Improving Culturally Sensitive Energy Strategies in the Arctic Residential Buildings with the Co-Production of Knowledge Framework
Navigating the New Arctic (NNA) is one of NSF's 10 Big Ideas. NNA projects address convergence scientific challenges in the rapidly changing Arctic. This Arctic research is needed to inform the economy, security and resilience of the Nation, the larger region, and the globe. NNA empowers new research partnerships from local to international scales, diversifies the next generation of Arctic researchers, enhances efforts in formal and informal education, and integrates the co-production of knowledge where appropriate. This award fulfills part of that aim by addressing interactions among social systems and built environments in the following NNA focus areas: Arctic Residents and Resilient Infrastructure.
The climate in much of the Arctic is characterized by long cold winters and short cool summers. Global climate change is shifting the Arctic climate by raising temperatures and melting snow and ice at an increasing rate. These changes are causing unique challenges to the sustainable operation of residential buildings in Alaska Native communities as these buildings are often energy inefficient due to inadequate insulation, thermal bridges, and air leakage. In addition to inadequate building conditions, energy and electricity prices in Alaska are often higher than the average prices in the lower 48 States, thereby causing additional challenges to Alaska Native communities. The overarching goal of this NNA Incubator project is to explore the design, development, and implementation of a co-production of knowledge framework to improve residential building energy efficiency in Arctic regions in collaboration with partners and stakeholders from two Indigenous communities from the Bristol Bay region of Alaska. To advance this goal, the project research team proposes to investigate the relationships between socio-cultural factors, building design/construction strategies, building energy efficiency, and climate in residential buildings from the target Alaska Bristol Bay region of study. The successful completion of this project will benefit society through the development and implementation of a co-production of knowledge framework that could be used to identify and design solutions to improve residential building energy efficiency in Arctic regions. Additional benefits to society will be achieved through student education and training including the mentoring of one graduate student at Iowa State University.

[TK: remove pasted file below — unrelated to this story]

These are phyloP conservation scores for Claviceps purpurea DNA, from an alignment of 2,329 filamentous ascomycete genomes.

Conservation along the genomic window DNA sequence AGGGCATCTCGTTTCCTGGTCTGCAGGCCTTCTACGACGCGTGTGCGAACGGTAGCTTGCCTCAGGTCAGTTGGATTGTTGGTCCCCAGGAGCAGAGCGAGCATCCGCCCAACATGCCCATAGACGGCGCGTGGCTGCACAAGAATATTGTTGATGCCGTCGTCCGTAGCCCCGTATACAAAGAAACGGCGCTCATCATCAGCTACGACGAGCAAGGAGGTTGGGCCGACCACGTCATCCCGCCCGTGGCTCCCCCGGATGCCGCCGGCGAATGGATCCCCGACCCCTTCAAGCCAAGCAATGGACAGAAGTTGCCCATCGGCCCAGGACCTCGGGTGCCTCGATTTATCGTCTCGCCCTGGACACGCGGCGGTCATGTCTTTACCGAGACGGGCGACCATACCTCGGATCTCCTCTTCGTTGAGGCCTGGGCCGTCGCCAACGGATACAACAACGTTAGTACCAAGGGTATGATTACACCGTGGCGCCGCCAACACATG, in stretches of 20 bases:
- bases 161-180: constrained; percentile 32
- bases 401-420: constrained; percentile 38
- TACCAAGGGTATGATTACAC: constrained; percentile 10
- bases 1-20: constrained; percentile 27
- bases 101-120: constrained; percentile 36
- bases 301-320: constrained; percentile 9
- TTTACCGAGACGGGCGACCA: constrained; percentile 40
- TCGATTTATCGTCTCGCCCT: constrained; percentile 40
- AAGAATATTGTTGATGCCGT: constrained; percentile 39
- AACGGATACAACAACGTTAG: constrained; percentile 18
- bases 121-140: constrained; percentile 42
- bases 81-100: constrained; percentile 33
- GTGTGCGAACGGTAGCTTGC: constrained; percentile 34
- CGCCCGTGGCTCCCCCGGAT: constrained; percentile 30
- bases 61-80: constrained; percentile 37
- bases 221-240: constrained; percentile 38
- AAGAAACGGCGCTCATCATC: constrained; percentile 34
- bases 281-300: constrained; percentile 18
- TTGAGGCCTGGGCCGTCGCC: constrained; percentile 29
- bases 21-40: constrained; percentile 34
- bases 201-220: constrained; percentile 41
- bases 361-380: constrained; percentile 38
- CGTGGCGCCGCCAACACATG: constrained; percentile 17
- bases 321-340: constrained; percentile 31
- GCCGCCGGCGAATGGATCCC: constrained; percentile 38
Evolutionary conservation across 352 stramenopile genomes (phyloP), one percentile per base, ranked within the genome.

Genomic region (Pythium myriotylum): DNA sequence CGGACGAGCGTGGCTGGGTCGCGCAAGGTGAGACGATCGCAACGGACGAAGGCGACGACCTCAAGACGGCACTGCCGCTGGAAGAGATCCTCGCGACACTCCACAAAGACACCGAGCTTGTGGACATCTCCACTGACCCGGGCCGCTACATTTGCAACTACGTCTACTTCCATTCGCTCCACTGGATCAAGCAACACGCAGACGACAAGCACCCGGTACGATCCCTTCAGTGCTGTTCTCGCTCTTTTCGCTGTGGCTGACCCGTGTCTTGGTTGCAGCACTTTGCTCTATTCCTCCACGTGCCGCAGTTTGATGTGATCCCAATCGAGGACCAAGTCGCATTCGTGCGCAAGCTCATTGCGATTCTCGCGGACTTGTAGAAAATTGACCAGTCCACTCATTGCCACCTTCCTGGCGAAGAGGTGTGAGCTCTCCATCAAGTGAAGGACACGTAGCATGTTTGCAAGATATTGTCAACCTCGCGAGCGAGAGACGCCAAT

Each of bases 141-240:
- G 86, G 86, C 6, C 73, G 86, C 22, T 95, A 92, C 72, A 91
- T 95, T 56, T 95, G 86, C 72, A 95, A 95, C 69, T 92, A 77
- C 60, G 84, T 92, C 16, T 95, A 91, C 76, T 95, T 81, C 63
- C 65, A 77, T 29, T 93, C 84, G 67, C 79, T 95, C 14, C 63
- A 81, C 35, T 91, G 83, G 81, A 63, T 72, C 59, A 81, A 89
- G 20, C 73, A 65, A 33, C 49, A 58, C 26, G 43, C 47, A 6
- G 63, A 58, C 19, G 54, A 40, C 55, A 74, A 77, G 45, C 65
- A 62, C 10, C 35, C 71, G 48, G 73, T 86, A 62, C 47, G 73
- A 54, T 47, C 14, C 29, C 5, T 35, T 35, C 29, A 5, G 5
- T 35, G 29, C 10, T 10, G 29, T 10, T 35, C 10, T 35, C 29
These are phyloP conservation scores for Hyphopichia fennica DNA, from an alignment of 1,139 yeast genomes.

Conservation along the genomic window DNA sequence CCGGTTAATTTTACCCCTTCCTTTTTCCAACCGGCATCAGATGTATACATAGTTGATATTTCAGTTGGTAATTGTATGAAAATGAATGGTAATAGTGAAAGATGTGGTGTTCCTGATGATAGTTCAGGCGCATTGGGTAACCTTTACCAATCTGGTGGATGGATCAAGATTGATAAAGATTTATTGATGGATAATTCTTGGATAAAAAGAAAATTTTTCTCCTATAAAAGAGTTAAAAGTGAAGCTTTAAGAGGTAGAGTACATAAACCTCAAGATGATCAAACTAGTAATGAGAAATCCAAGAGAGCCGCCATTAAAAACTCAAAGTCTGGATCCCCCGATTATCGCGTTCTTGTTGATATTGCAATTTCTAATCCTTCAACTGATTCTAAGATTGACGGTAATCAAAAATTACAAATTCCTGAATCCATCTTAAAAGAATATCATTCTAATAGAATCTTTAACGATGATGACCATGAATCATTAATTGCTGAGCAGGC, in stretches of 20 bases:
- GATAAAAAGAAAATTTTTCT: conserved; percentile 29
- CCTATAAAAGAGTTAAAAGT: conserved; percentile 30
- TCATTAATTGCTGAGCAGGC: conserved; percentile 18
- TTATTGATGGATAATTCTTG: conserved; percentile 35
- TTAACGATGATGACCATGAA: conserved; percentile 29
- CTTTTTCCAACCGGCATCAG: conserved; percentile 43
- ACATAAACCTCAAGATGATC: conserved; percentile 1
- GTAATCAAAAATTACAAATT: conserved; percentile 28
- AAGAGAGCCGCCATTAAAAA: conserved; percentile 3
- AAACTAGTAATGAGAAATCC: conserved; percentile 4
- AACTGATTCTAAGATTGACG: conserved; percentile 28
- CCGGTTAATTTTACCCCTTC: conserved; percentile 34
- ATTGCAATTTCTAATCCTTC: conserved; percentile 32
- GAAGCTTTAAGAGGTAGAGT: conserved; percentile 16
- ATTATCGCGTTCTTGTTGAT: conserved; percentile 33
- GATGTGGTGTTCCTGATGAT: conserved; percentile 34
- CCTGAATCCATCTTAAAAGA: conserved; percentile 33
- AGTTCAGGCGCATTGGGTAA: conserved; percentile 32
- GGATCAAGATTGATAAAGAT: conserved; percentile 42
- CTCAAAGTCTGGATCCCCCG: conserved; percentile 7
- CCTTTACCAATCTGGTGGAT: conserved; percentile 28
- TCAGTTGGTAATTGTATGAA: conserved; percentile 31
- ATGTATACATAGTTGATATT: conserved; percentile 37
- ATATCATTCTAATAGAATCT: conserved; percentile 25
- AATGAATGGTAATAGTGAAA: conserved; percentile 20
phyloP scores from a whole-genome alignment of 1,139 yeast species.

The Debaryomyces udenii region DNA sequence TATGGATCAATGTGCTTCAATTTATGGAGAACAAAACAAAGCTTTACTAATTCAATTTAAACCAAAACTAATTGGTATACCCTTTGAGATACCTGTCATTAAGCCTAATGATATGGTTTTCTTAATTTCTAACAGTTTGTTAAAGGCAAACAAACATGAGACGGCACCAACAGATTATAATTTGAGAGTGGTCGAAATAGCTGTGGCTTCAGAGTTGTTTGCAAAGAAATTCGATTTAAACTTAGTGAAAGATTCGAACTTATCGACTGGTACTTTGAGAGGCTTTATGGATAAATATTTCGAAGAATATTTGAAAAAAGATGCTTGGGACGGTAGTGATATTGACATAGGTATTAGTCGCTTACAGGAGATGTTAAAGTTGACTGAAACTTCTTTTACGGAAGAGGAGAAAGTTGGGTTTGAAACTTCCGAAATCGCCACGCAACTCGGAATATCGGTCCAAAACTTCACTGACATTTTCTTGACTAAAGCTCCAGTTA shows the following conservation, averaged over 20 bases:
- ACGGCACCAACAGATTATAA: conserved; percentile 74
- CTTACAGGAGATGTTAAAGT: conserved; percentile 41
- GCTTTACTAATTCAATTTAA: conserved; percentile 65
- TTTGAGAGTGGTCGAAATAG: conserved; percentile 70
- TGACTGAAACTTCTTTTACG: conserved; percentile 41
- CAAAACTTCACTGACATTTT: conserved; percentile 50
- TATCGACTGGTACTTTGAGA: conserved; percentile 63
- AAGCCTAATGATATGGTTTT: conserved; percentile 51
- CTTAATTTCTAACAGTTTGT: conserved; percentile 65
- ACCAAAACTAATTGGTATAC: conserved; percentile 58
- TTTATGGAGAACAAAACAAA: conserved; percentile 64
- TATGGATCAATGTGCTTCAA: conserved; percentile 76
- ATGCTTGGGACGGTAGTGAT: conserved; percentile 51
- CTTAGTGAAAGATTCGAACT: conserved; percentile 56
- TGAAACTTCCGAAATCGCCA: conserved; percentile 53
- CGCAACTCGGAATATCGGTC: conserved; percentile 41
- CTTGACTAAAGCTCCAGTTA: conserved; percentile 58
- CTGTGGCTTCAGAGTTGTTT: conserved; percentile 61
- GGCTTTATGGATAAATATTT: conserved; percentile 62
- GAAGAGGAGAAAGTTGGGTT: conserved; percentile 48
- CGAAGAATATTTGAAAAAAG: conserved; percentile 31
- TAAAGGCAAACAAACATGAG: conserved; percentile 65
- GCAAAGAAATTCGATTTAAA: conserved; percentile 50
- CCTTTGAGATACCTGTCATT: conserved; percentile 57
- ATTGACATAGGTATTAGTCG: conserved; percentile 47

To design and develop solutions for improving the energy efficiency of residential buildings of Indigenous communities in Alaska, it is critical to engage these communities and relevant stakeholders from the beginning of the research within a co-production of knowledge framework. In this NNA Incubator project, the Principal Investigators (PIs) propose to engage with two Indigenous communities and stakeholders in the Alaska Bristol Bay region with the goal of building reciprocal and trustful relationships to advance the design and implementation of a co-production of knowledge framework to improve residential building energy efficiency in Arctic regions. The specific objectives of the proposed research are to (1) investigate in what ways socio-cultural components impact housing construction and energy usage in Alaska Indigenous communities; (2) evaluate how socio-cultural components and climate affect residential building construction, and assess the main barriers to energy efficient residential building construction; (3) assess how socio-cultural components and climate affect residential building design and energy use patterns, and extract critical factors for energy analysis, and (4) understand and predict how future climate change in Alaska might affect energy usage in residential buildings using modeling and simulations. By integrating targeted need assessment studies, workshops, and the results of modeling and simulation studies, the project research team hopes to identify critical energy-usage-related features in Arctic residential buildings associated with the unique cultural background and heritage of Alaska Indigenous communities.